Trump Admin Banning Downloads Of TikTok And WeChat

Icons for the smartphone apps TikTok and WeChat are seen on a smartphone screen in Beijing, Friday, Aug. 7, 2020. President Donald Trump has ordered a sweeping but unspecified ban on dealings with the Chinese owners of the consumer apps TikTok and WeChat, although it remains unclear if he has the legal authority to actually ban the apps from the U.S. (AP Photo/Mark Schiefelbein)
FILE - Icons for the smartphone apps TikTok and WeChat are seen on a smartphone screen in Beijing, in a Friday, Aug. 7, 2020 file photo. The Commerce Department said President Trump’s proposed ban of the apps WeCh... FILE - Icons for the smartphone apps TikTok and WeChat are seen on a smartphone screen in Beijing, in a Friday, Aug. 7, 2020 file photo. The Commerce Department said President Trump’s proposed ban of the apps WeChat and TikTok will go into effect Sunday, Sept. 20, to “safeguard the national security of the United States.” The government said its order, previously announced by Trump in August, will “combat China’s malicious collection of American citizens’ personal data.” (AP Photo/Mark Schiefelbein, File) MORE LESS
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September 18, 2020 9:00 a.m.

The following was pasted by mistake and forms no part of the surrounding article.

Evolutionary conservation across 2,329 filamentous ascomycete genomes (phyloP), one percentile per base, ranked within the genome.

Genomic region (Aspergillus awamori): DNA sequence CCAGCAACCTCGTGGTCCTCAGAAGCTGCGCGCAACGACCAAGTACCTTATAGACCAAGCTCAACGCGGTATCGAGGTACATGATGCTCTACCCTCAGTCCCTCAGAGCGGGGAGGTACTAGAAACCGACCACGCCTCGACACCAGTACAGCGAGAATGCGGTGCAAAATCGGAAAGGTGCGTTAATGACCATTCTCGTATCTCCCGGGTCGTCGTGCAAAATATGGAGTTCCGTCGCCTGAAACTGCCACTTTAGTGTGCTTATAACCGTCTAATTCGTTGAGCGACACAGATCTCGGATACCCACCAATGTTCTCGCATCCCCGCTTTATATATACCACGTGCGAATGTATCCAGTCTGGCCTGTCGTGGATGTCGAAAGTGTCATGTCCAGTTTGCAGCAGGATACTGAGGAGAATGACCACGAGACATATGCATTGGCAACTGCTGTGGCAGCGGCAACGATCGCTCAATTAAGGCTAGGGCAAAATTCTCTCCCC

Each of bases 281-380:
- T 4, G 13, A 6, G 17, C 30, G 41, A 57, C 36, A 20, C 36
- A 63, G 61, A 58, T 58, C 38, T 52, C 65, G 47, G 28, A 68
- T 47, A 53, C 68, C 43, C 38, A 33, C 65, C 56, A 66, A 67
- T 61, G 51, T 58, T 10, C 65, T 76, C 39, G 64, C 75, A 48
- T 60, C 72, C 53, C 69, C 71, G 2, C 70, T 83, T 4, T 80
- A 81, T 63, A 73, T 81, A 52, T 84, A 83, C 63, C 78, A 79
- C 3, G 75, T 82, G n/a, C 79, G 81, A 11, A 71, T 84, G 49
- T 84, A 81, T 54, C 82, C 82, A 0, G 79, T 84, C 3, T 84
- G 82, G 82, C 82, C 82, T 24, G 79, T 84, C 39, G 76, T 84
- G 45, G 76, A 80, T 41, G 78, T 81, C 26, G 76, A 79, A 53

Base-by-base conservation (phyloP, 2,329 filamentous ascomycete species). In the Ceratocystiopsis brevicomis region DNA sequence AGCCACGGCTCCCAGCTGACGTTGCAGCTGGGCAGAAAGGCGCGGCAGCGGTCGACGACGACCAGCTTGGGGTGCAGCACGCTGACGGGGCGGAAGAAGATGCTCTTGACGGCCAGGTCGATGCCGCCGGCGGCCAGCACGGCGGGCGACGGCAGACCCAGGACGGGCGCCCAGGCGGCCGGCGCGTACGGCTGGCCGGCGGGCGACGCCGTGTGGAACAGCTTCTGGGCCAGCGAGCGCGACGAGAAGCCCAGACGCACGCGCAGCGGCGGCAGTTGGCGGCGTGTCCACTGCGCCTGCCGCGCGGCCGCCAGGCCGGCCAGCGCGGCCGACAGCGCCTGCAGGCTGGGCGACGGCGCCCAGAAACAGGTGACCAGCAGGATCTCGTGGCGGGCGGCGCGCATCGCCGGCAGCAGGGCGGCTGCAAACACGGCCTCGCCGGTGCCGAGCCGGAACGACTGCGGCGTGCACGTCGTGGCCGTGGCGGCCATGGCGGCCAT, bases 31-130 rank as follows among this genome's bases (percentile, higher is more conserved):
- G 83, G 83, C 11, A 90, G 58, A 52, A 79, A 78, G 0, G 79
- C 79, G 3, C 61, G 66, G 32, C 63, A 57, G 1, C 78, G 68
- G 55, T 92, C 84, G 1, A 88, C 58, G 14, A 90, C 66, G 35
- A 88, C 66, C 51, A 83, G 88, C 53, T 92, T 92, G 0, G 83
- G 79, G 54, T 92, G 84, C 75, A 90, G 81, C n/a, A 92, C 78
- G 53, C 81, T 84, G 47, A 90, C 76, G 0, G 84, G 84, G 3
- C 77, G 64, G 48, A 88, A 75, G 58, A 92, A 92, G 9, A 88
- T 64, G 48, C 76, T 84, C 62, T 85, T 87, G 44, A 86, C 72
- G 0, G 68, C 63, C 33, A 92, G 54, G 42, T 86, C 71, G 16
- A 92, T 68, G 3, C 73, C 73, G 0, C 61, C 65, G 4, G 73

WASHINGTON (AP) — The U.S. will ban the use of WeChat Sunday to “safeguard the national security of the United States.”

The Chinese app TikTok will also be banned by Nov. 12, but Commerce Secretary Wilbur Ross said early Friday on Fox Business News that access to that app may be possible if certain safeguards are in place.

“At the President’s direction, we have taken significant action to combat China’s malicious collection of American citizens’ personal data, while promoting our national values, democratic rules-based norms, and aggressive enforcement of U.S. laws and regulations,” Ross said in a prepared statement.

The government said its order, previously announced by Trump in August, will “combat China’s malicious collection of American citizens’ personal data.”

The government previously said that using and downloading the app to communicate won’t be a banned transaction, although messaging on the app “could be directly or indirectly impaired” by the ban, and people who use it for messaging won’t be subject to penalties.

Some security experts have raised concerns that ByteDance Ltd., the Chinese company that owns TikTok, would maintain access to information on the 100 million TikTok users in the United States, creating a security risk.

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